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Redemption is Messy

"We forward this generation triumphantly"

Bob Marley wrote many of my favorite songs. At the top of the list is Redemption Song. I learned to love it on a hilarious vacation I spent with my family a few summers ago. There was a fellow staying a few houses away from ours who exuberantly embraced all the beach had to offer - paddle boarding, kite flying and wooing women. After each day's endeavor, he sat on the porch and played the bongos while singing. Hence his nickname, Bongo Boy.

Bongo Boy wasn't a particularly skilled kite flier or paddle boarder, nor was he a great musician. In fact, he mumbled his way through Redemption Song without really knowing the words.

Still, his enthusiasm was impressive and his zest for living unparalleled. He fell off the paddle board often and most of the women said no. He didn't even know the words to the song he loved so much, but he sang it anyway.

Even so, I think Bongo Boy moved forward his generation triumphantly.

I have a Bongo Boy in class this year. He is messy. He tries new things with enthusiasm and falls down a lot. It would be easy to be annoyed with a student like this, but I find myself rather charmed by Bongo Boy II.

Today, Bongo Boy II had to take a standardized assessment. We had tried yesterday, but things had gone poorly. Today's attempt began in a rocky and unpromising fashion. An eye injury that happened last night necessitated the creation of a makeshift eye patch. The patch was uncomfortable, so it came off. Somewhere along the way, my coffee was spilled.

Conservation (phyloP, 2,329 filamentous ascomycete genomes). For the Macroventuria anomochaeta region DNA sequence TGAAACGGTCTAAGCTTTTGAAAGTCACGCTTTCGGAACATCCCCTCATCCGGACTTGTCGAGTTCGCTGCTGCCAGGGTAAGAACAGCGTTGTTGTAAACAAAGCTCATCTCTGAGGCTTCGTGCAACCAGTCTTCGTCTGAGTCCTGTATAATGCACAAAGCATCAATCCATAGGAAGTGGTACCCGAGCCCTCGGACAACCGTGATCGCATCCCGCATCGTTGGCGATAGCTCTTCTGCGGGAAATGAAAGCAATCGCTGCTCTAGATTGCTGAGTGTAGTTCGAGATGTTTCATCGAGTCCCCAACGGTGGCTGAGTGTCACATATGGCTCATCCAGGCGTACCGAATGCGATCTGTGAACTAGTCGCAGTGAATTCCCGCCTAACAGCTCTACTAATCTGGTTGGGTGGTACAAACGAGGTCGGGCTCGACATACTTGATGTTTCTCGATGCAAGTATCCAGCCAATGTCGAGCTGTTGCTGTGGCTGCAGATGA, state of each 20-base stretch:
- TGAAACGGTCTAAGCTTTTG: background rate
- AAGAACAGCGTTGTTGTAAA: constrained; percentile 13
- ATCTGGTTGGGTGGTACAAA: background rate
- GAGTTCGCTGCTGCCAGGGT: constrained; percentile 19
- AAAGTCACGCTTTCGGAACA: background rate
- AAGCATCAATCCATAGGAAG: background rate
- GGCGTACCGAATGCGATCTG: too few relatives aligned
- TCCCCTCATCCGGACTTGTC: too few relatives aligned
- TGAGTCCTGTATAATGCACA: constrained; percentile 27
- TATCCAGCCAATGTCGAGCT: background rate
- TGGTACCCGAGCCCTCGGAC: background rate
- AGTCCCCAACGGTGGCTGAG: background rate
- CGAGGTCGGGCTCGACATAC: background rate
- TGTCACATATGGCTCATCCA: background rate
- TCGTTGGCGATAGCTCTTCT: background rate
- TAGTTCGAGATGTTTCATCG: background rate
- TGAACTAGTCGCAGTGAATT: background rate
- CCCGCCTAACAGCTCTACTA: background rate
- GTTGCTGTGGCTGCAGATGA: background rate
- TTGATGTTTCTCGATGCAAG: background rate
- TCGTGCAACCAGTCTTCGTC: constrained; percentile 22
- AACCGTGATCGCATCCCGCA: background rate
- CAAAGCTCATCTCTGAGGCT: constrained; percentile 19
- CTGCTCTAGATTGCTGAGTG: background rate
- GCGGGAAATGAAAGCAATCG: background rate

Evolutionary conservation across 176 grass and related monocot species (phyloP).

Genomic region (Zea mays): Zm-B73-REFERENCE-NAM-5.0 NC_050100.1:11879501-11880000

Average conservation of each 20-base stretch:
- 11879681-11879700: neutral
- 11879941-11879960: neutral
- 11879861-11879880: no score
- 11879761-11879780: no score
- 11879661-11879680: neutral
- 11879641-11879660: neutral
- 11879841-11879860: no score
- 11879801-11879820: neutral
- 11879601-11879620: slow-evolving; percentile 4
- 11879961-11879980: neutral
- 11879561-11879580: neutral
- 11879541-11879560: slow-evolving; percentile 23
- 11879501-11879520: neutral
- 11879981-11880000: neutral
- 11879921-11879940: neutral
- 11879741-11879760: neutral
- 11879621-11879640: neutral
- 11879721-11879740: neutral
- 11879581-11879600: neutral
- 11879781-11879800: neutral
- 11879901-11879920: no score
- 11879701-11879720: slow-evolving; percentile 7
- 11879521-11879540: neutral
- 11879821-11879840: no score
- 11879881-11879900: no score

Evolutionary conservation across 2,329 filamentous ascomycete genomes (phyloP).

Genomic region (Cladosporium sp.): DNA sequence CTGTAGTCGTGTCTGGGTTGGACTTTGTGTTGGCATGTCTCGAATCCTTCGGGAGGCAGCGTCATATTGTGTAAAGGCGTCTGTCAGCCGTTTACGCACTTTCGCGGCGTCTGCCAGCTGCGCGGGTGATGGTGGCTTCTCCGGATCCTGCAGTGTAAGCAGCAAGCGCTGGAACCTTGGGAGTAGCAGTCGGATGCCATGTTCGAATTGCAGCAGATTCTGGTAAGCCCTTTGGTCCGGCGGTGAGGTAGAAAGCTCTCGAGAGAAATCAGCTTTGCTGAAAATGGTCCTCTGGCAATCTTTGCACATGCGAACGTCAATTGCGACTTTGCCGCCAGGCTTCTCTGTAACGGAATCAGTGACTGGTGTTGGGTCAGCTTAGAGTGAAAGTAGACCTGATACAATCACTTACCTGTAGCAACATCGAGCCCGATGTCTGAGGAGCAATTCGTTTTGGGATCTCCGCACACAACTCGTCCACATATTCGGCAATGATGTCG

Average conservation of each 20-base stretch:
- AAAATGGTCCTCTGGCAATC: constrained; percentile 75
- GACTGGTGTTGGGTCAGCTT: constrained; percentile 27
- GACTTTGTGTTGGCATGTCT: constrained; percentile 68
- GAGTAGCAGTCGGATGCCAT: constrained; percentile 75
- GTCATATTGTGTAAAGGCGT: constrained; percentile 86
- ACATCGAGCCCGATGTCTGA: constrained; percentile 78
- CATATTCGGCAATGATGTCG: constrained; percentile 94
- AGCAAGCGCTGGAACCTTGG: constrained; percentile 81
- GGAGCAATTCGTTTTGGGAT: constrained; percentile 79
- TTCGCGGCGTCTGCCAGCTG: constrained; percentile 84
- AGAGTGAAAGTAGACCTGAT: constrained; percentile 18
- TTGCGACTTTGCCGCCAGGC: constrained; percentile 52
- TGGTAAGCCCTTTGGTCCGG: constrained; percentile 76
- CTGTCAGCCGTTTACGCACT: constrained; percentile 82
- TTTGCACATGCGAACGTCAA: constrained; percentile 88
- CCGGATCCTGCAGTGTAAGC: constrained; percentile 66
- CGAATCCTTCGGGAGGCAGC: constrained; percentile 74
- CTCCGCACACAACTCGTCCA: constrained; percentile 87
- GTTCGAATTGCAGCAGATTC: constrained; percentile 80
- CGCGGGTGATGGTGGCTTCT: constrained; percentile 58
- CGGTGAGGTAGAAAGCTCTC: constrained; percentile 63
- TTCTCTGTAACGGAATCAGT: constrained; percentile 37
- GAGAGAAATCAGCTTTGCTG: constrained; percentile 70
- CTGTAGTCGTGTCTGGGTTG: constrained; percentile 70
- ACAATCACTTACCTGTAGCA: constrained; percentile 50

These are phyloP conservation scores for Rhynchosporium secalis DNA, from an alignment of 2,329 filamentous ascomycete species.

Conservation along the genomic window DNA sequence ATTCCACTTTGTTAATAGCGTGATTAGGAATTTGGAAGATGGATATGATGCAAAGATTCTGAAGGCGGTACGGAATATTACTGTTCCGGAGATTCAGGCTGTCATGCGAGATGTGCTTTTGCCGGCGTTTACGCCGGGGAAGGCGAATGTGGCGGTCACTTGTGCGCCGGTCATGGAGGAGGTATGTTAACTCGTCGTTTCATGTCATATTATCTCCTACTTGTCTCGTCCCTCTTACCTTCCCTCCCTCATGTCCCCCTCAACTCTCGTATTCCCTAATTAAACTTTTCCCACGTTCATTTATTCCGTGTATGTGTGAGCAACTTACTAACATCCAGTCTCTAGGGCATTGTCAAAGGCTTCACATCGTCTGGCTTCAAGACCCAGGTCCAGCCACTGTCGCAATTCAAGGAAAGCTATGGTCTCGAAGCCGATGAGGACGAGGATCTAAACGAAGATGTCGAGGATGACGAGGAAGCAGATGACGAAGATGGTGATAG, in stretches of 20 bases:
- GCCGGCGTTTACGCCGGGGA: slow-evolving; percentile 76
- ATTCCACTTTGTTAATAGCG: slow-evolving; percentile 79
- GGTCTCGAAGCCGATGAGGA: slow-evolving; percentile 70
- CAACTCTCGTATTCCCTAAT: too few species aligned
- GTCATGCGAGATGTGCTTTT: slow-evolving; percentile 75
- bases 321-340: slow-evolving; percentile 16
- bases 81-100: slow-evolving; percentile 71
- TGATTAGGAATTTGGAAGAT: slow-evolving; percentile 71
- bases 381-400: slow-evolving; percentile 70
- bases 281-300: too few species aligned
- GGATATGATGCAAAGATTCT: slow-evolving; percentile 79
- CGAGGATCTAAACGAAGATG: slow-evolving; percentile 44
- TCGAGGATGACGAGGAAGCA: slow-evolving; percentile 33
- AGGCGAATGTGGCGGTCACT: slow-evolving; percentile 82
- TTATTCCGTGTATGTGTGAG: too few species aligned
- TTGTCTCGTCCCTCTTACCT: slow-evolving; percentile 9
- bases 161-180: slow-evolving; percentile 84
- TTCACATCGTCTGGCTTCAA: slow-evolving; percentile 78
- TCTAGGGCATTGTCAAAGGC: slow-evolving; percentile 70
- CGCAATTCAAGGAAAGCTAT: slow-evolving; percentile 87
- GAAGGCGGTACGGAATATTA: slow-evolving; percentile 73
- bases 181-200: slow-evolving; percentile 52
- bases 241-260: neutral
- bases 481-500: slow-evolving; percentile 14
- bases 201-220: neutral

When Bongo Boy II was ready to start, he talked his way through the whole assessment. He whispered about the passages, the vocabulary and the questions."Hey, I'm reading a sonnet by Shakespeare. Have you read it?" or "Have you ever heard of a poet called William Wordsworth?"

I was annoyed by the noise, but delighted by his enthusiasm. In the end, Bongo Boy II showed a delightful increase in his score. We were both pleased.

Redemption is messy. And loud. It involves homemade eye patches, endless questions and many attempts. It requires that we "emancipate ourselves from mental slavery" and get the job done. In the end, it will "forward the generation triumphantly" and it is always, always worth it.

Won't you help me sing?